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Larry Kramer

Larry Kramer

Larry Kramer is president and publisher of USA Today. Previously he was an adjunct professor of media management at the Newhouse School of Communications at Syracuse University and a media consultant and author of C-Scape: Conquer the Forces Changing Business Today, a book on the changing landscape for media and related industries published by HarperCollins in November 2010.

From 2005 to 2007, he served as the first president of CBS Digital Media. He continued to serve as an advisor to CBS until April 2008, when he became a senior advisor to Polaris Venture Partners, a venture capital firm.

Prior to joining CBS, Kramer was chairman, CEO and founder of MarketWatch, Inc., also known as CBS MarketWatch, until its sale to Dow Jones in January 2005. He incubated the company at Data Broadcasting Inc, in 1995, and rolled it out as a separate business in 1997 with Data Broadcasting Corp. and CBS as the main shareholders, launching in October 1997, taking it public in January 1999, and making three acquisitions to build the business along the way.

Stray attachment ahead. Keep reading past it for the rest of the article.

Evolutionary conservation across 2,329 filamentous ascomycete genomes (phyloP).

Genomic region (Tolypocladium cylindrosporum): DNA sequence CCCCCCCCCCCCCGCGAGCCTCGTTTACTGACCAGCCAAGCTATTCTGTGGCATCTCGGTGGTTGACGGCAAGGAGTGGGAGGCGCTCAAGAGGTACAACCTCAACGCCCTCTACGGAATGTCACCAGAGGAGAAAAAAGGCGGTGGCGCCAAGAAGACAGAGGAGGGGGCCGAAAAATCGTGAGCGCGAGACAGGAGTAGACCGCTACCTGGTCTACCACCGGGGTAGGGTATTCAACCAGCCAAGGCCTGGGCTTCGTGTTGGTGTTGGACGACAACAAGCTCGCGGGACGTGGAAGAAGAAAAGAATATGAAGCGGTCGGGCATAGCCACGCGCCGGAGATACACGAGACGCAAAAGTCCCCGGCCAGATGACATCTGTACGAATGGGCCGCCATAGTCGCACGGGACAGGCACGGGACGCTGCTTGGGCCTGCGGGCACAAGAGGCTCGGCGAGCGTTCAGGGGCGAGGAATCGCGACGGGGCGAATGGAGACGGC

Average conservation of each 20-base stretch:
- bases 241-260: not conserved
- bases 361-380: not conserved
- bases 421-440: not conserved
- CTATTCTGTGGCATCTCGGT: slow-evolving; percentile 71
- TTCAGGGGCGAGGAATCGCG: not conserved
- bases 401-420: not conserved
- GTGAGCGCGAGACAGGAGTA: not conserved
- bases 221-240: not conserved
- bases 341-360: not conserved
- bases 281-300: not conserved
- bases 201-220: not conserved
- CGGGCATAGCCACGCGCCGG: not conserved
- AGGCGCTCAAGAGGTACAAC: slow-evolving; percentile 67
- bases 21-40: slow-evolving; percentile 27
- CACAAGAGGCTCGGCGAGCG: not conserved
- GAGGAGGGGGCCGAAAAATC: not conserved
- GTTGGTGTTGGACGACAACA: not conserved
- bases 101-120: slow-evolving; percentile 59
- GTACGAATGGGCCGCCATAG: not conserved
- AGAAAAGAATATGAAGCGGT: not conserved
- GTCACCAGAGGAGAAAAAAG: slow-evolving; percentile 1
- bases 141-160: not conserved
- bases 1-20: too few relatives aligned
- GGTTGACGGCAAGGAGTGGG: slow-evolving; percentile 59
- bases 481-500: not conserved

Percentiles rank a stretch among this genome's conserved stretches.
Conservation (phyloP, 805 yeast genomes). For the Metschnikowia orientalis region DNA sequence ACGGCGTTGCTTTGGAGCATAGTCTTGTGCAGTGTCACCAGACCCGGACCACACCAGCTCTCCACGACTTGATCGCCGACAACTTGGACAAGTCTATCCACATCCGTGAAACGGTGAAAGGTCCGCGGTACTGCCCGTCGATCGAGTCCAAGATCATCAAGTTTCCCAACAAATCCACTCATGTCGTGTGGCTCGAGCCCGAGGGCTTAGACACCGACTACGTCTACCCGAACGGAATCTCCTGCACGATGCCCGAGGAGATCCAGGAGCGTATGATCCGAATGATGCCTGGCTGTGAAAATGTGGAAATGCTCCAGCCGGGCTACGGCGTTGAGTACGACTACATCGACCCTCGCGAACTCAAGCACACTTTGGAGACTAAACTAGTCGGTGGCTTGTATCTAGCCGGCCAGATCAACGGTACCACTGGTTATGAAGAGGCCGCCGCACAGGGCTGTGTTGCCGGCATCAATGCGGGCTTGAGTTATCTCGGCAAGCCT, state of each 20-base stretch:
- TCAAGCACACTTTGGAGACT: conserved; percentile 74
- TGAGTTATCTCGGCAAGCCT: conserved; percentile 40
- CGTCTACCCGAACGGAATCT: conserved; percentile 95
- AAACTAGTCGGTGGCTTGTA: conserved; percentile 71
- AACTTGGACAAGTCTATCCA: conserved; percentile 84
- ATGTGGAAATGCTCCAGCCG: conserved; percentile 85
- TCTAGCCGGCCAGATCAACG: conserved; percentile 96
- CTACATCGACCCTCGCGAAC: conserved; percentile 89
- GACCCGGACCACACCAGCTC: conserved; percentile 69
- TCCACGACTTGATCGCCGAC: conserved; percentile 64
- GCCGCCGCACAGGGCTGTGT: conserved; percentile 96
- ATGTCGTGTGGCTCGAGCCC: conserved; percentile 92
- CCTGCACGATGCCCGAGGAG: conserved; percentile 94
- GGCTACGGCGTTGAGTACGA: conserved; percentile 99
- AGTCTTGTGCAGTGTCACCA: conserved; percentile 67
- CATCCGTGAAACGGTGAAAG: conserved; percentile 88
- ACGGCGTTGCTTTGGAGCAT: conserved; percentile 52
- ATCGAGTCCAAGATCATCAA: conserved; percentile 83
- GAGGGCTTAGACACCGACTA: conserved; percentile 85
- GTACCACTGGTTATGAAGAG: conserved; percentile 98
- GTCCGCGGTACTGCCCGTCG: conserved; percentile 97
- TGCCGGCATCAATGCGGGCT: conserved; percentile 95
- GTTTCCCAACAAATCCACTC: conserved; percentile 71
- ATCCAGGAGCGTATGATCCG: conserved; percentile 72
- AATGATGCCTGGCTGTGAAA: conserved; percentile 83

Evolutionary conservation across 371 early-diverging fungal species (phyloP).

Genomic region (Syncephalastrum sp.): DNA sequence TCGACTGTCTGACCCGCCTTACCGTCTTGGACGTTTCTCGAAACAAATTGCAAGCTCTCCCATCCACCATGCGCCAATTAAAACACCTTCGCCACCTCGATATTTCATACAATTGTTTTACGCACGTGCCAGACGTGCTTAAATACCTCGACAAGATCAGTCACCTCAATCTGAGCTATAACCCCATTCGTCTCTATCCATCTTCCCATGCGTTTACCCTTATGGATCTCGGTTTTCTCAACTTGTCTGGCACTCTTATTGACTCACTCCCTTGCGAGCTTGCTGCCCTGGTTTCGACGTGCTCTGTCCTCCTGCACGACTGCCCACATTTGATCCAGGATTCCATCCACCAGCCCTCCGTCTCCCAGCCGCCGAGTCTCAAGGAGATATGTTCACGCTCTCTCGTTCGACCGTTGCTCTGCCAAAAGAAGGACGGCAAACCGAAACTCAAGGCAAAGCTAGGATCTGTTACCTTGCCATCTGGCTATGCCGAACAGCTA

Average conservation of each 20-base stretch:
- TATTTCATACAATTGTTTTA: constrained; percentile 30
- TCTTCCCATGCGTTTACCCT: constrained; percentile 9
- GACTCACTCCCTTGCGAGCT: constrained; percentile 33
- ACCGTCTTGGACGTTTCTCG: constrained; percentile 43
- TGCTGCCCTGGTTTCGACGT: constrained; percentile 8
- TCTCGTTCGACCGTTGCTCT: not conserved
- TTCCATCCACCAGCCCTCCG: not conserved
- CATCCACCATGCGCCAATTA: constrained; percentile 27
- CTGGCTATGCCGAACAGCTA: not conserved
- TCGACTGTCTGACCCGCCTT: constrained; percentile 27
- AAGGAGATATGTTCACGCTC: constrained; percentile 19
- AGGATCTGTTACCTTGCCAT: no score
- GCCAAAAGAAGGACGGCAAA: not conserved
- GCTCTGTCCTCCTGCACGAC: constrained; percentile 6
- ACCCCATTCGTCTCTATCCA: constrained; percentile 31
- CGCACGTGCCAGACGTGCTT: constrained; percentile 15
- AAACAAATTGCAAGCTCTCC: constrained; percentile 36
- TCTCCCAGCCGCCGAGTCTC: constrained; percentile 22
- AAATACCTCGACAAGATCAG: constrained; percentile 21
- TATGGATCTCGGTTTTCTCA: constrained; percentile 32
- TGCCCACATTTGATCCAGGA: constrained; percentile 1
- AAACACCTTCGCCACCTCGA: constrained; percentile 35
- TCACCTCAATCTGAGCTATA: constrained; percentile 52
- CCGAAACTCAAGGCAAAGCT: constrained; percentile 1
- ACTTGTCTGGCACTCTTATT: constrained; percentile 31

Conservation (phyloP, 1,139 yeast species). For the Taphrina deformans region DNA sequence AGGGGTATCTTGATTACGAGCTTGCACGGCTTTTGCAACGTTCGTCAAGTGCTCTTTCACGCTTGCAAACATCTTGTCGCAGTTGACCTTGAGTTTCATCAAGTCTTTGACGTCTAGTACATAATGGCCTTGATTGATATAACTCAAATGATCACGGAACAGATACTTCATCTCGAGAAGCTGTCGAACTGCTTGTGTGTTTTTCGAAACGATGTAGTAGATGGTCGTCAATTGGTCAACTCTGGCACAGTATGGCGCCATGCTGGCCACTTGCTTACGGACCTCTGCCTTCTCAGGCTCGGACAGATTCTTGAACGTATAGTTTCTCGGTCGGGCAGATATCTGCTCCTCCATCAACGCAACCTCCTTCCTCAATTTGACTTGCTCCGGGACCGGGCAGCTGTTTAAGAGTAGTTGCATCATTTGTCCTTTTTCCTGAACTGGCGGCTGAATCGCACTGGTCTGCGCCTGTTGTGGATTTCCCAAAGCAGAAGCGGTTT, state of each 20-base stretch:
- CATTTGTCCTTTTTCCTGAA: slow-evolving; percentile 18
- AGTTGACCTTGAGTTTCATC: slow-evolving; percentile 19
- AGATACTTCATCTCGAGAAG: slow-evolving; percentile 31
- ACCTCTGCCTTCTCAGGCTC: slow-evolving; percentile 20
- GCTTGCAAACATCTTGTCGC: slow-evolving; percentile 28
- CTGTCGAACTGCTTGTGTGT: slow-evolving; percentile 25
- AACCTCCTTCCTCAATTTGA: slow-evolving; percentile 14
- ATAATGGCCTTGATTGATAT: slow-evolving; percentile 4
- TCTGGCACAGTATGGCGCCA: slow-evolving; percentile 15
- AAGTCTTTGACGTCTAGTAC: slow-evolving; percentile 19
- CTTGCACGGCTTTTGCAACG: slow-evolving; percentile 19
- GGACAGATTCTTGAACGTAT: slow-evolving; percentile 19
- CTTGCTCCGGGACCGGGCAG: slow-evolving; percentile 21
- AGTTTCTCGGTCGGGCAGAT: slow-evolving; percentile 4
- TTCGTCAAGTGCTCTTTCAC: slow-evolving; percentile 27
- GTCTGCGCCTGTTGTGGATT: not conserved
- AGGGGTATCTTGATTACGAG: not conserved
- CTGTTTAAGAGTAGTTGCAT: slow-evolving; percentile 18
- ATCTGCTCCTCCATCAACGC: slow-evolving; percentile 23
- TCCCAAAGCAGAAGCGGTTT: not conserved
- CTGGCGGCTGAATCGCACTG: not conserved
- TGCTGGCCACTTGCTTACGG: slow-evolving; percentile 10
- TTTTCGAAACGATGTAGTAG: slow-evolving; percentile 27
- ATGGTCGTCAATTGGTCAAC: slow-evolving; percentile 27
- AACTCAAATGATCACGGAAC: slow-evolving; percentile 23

Kramer spent more than 20 years in journalism as a reporter and editor. He started his career in 1974 as a reporter for the San Francisco Examiner. In 1977, he became a financial reporter for the Washington Post. In 1980, the Post promoted him to executive editor of the Trenton (N.J.) Times. In 1982, he returned to the Post to serve first as assistant to executive editor Ben Bradlee and later as assistant managing editor and metro editor. In 1986, he returned to the San Francisco Examiner as its editor.